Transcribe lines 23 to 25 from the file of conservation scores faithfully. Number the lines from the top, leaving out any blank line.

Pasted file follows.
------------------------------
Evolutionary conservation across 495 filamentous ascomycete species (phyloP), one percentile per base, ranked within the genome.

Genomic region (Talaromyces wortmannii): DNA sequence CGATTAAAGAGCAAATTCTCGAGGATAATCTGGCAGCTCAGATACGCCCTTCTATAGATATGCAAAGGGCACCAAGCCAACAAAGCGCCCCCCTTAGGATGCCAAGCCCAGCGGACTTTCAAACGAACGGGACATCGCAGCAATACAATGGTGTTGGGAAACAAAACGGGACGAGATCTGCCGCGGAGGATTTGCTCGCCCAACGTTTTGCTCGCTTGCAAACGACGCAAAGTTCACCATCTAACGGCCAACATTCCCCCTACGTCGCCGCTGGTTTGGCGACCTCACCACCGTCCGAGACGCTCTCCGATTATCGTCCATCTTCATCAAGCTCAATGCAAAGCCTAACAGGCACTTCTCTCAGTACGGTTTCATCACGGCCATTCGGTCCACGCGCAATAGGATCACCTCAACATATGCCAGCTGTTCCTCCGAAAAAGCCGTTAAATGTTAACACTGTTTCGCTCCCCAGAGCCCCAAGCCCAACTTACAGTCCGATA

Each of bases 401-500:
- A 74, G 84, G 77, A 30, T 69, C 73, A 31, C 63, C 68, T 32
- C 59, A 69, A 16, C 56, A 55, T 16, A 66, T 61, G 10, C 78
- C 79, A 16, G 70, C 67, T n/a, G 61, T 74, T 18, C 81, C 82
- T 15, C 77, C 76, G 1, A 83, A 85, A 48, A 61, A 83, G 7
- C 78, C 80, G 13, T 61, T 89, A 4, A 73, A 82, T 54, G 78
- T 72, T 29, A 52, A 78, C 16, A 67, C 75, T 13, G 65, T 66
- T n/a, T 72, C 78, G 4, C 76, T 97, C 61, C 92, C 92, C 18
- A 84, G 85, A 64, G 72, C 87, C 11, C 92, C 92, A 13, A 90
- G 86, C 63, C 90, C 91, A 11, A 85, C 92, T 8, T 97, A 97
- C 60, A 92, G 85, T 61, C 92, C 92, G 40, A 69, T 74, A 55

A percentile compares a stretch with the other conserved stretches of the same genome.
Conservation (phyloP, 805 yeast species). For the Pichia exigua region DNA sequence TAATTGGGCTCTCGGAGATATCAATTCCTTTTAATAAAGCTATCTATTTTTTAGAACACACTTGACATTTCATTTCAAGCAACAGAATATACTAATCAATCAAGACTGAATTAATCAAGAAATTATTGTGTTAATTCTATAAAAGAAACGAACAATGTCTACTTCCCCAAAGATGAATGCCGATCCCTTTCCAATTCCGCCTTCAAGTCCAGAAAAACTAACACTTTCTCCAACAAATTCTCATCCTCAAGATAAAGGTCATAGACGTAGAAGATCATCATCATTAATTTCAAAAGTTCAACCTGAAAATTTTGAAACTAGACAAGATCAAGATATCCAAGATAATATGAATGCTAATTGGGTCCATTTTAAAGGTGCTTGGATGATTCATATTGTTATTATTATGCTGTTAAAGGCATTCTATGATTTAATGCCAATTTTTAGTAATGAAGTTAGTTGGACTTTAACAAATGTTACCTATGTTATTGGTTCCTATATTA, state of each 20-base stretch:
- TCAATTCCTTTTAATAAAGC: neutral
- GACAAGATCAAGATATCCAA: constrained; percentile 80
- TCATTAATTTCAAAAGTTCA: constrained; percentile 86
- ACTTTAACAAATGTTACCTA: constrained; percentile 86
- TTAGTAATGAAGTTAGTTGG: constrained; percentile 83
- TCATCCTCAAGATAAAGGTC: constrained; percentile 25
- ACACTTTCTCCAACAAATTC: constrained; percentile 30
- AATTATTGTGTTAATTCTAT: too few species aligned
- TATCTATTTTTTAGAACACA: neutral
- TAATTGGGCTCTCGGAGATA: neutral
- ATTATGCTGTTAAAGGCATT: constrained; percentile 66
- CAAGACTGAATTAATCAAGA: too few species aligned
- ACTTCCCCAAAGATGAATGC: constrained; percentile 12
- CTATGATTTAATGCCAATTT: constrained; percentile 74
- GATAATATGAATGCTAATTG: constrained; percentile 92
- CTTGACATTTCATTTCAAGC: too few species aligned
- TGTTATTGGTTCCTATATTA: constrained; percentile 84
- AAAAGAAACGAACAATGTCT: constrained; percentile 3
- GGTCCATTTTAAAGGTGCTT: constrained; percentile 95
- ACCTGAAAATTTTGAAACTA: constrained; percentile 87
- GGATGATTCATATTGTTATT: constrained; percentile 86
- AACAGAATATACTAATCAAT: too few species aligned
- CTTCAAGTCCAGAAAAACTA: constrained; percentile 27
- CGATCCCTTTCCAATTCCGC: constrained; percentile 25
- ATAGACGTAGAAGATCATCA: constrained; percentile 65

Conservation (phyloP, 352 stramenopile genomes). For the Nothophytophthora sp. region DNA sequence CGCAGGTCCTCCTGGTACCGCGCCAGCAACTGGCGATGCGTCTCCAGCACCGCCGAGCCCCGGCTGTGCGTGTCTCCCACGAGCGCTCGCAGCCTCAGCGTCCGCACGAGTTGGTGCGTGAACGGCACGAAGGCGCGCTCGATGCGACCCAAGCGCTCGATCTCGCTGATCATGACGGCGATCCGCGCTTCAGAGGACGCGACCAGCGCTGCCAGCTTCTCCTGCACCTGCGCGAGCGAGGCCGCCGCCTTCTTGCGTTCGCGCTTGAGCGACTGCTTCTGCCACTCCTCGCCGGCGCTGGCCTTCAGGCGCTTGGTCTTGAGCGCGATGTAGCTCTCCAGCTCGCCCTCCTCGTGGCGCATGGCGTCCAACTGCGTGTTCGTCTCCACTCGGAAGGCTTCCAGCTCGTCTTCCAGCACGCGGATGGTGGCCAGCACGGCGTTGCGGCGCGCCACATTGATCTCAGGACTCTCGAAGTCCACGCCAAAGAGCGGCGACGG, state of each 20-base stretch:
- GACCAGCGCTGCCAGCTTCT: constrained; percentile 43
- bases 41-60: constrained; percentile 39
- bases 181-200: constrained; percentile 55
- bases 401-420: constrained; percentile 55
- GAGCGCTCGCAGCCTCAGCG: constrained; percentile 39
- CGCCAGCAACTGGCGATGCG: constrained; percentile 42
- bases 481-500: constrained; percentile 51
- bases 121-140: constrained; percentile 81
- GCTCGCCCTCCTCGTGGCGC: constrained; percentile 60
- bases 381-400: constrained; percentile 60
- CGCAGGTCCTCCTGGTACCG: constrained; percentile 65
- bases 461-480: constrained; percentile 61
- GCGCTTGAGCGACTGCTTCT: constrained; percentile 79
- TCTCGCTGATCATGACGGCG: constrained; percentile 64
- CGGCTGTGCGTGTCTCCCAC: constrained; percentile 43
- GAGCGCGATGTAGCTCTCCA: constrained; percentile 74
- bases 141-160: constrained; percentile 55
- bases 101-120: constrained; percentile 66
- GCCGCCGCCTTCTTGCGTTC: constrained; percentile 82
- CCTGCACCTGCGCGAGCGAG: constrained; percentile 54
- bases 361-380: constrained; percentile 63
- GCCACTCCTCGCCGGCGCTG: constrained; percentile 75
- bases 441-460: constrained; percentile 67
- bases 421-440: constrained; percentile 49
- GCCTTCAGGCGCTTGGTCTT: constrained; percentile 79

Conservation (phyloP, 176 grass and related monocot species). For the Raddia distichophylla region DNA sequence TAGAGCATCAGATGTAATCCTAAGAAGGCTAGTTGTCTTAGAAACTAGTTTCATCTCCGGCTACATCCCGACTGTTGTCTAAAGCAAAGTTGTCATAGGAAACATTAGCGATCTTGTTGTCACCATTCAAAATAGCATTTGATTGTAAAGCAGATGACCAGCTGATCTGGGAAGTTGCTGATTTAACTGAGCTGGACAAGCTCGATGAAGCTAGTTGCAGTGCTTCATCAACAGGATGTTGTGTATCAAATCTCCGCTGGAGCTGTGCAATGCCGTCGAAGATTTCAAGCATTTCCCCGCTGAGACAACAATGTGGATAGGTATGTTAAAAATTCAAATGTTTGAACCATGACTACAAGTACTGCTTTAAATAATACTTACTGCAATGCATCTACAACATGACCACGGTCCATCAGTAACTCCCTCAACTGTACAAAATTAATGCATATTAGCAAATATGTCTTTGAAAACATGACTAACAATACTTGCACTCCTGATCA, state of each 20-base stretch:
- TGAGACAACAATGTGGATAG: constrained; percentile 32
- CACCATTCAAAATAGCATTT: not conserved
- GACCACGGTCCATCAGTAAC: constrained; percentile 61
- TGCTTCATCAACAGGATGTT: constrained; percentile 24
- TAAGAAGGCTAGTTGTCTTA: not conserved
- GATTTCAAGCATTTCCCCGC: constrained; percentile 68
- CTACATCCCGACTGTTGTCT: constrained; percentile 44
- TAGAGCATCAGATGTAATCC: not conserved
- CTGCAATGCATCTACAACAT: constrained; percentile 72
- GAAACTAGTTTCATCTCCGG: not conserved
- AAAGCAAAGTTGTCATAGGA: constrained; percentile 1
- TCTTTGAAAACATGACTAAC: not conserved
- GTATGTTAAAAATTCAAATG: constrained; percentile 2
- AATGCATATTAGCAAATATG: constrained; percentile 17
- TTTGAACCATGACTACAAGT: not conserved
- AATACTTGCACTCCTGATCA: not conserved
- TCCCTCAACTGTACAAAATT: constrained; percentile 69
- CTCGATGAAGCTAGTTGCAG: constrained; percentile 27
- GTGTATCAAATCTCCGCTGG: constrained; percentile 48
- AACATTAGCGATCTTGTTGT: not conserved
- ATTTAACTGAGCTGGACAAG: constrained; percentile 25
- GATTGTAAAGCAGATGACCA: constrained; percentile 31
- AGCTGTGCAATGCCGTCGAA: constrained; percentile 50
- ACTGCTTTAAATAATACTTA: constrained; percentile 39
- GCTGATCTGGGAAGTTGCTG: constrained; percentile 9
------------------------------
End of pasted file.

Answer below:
- AATTATTGTGTTAATTCTAT: too few species aligned
- TATCTATTTTTTAGAACACA: neutral
- TAATTGGGCTCTCGGAGATA: neutral